- The Washington Times - Monday, July 11, 2005

BALTIMORE — The mothers of three children killed and butchered in their apartment last year had “a premonition” that “something was happening” at about the time the slayings took place, one of the women testified yesterday.

“I believe, as mothers, we already had a sense,” said Mimi Quezada, mother of victims Lucero, 8, and Ricardo Jr., 9. “We knew that something was going to happen to us, that something was happening.”

Mrs. Quezada’s children and their 10-year-old cousin, Alexis Espejo Quezada, were beaten with a baseball bat and nearly decapitated with a boning knife in May 2004 after they returned from school to a Northwest Baltimore apartment.

Their cousin, Adan Canela, 18, and their uncle, Policarpio Espinoza Perez, 23, are on trial in Baltimore Circuit Court for the slayings and face life in prison if convicted of first-degree murder. Mr. Perez is also Mr. Canela’s uncle.

Mrs. Quezada said she “felt nervous” and prayed to St. Jude, the patron saint of lost causes, on her way home the afternoon of the killings. She said Alexis’ mother, Maria Espejo, also felt uneasy and calmed herself by smoking a cigarette.

Mrs. Quezada was called as a prosecution witness but appeared uncooperative when questioned by Assistant State’s Attorney Sharon Holback.

Mrs. Holback repeatedly asked Mrs. Quezada to identify a telephone number on the bill of the cell phone used by her and her husband that showed Mr. Perez was the first person the parents called within minutes of finding the slain children.

Mrs. Quezada repeatedly said she did not recognize the phone number of Mr. Perez, who is her brother-in-law.

“Truly, I don’t know those numbers,” Mrs. Quezada, who speaks only Spanish, said through a court interpreter. “Why would I be lying to you?”

The victims’ families have steadfastly defended the family members accused in the killings.

The defendants, the victims and their immediate families were illegal aliens from Mexico at the time of the killings. Family members have since received special visas for the duration of the trial, which could last a month.

Baltimore Police Detective Irvin Bradley, the lead homicide investigator in the case, testified that the family members were “reluctant” to provide information the day of the killings.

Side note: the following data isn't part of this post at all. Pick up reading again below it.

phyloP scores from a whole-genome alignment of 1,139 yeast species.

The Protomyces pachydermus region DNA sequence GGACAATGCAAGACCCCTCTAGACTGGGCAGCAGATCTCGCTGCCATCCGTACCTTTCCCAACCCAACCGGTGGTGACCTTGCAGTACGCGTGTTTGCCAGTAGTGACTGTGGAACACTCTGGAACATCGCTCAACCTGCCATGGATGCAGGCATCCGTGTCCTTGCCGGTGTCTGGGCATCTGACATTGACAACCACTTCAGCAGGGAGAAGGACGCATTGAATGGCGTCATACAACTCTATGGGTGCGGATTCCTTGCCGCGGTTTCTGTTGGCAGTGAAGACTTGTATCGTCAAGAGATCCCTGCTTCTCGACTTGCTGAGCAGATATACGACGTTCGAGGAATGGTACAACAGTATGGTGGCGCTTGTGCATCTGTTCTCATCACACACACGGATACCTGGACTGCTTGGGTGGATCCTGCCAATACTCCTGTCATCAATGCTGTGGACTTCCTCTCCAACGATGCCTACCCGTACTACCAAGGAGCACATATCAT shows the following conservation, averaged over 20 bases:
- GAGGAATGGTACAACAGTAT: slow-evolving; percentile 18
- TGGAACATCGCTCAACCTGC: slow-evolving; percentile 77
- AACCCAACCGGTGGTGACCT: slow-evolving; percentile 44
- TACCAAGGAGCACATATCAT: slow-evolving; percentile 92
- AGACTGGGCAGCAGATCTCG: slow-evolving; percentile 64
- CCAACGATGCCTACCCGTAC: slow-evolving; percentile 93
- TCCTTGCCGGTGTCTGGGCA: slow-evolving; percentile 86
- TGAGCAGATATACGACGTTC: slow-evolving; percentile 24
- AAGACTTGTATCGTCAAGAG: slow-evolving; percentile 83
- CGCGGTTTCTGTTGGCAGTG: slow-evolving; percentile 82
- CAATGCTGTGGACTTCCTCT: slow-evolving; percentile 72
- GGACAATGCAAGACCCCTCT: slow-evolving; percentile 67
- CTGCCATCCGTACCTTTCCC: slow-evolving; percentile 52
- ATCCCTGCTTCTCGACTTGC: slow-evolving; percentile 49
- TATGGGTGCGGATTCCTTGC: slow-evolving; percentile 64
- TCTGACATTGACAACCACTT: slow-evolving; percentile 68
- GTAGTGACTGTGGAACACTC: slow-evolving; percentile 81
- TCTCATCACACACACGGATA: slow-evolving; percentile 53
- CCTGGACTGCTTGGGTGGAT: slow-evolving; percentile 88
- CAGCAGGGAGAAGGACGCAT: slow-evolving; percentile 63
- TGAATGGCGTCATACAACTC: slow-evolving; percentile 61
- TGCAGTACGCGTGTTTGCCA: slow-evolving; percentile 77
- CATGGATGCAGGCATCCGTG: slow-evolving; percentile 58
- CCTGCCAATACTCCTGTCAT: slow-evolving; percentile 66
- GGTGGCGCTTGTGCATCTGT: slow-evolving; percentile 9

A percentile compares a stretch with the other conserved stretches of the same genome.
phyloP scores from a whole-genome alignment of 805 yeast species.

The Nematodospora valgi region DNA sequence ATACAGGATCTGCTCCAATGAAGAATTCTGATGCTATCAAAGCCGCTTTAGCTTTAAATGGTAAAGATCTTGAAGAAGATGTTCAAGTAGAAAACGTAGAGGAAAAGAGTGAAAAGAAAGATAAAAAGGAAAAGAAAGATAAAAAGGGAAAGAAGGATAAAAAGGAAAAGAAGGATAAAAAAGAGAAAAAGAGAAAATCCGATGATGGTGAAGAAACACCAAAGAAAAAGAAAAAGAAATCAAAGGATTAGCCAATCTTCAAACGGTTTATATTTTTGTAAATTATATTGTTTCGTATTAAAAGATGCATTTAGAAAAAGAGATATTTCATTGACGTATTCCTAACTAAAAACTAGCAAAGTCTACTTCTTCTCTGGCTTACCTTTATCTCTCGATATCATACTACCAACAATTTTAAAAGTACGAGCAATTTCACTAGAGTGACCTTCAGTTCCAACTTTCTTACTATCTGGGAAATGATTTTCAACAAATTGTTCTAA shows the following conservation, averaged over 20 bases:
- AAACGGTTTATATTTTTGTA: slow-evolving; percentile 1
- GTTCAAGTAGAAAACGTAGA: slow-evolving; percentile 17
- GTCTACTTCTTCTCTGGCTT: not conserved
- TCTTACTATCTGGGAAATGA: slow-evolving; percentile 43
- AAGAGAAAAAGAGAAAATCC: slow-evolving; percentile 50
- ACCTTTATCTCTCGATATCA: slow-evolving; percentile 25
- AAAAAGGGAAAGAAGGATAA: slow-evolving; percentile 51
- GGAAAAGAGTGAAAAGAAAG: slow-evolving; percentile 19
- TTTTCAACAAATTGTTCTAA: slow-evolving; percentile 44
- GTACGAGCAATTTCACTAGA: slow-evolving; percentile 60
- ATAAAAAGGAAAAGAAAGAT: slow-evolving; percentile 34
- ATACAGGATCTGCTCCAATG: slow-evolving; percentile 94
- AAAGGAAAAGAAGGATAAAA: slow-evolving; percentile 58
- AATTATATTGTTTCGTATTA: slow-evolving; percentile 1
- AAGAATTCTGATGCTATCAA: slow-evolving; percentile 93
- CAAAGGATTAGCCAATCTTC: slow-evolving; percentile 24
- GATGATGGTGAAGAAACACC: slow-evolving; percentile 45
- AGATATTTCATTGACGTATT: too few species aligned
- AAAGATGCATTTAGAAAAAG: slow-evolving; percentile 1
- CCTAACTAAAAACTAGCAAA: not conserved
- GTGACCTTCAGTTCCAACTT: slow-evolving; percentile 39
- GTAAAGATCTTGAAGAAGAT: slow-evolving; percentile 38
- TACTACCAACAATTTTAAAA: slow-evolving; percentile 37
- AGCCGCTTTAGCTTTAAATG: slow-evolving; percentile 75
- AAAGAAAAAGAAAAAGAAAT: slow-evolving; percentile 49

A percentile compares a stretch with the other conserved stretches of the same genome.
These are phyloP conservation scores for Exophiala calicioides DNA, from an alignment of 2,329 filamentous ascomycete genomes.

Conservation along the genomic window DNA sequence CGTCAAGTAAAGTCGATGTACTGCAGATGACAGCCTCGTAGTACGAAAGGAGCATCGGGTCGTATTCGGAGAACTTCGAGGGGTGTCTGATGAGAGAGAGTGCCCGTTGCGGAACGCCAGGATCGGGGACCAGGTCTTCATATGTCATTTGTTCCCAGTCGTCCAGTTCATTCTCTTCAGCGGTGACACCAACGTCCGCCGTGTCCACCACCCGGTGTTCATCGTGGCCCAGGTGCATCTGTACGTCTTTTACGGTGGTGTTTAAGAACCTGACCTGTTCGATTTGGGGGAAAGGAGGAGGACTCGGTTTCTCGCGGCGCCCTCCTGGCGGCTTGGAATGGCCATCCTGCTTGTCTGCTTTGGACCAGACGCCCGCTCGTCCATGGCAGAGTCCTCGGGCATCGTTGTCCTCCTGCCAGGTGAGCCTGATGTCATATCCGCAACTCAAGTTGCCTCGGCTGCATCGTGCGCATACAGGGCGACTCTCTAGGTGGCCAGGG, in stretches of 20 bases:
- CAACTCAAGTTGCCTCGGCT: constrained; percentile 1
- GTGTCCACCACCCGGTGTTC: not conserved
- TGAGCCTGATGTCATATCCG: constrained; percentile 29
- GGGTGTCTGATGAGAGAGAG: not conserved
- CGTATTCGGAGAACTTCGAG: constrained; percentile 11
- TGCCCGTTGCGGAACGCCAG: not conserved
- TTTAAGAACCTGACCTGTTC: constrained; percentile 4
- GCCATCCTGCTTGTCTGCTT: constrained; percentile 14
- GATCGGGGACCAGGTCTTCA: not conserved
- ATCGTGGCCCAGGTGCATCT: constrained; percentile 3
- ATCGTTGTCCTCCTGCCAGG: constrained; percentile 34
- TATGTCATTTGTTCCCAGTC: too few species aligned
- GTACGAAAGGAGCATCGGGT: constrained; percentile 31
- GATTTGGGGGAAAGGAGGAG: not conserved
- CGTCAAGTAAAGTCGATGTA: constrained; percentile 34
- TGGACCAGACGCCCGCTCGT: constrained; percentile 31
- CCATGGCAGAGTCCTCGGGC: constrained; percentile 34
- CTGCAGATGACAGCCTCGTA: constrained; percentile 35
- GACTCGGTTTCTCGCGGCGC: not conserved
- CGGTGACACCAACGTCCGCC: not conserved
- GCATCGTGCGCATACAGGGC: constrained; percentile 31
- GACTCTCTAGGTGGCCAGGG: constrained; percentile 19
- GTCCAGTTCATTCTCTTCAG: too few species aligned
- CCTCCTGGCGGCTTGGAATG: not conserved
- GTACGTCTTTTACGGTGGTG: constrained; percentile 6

He said the family members would look at the ground and glance toward Victor Espinoza Perez, the father of Mr. Canela and brother of Mr. Perez.

Detective Bradley said the defendants arrived at the murder scene that day freshly showered, wearing black dress clothes, while the other family members wore dirty work clothes.

“The rest of the family … were shaken, upset,” Detective Bradley said. “The defendants had blank stares, like nothing was wrong.”

James L. Rhodes, an attorney for Mr. Canela, continued to advance his theory that the real culprit was Victor Espinoza Perez, who had the children killed to “send a message” to relatives who owed him at least $2,500 for smuggling them into the country.

Detective Bradley will resume his testimony today.

In cross examination, Mr. Rhodes prodded Mrs. Quezada as to when Victor Espinoza Perez left work the day of the killings.

The family members, except for the defendants, worked together operating lunch trucks at construction sites.

“He had to go somewhere so he hurried and left early,” Mrs. Quezada said.

The defense teams have offered several alternative suspects and motives for the crimes, including a group of neighborhood children who apparently wrote death threats on an alley wall behind the victims’ apartment and a man named Carlos who was picked up by police the night of the killings but let go.

Prosecutors have not presented a motive, but they say blood and DNA evidence will prove that the defendants killed the children.

Sign up for Daily Newsletters

Manage Newsletters

Copyright © 2021 The Washington Times, LLC. Click here for reprint permission.

Please read our comment policy before commenting.


Click to Read More and View Comments

Click to Hide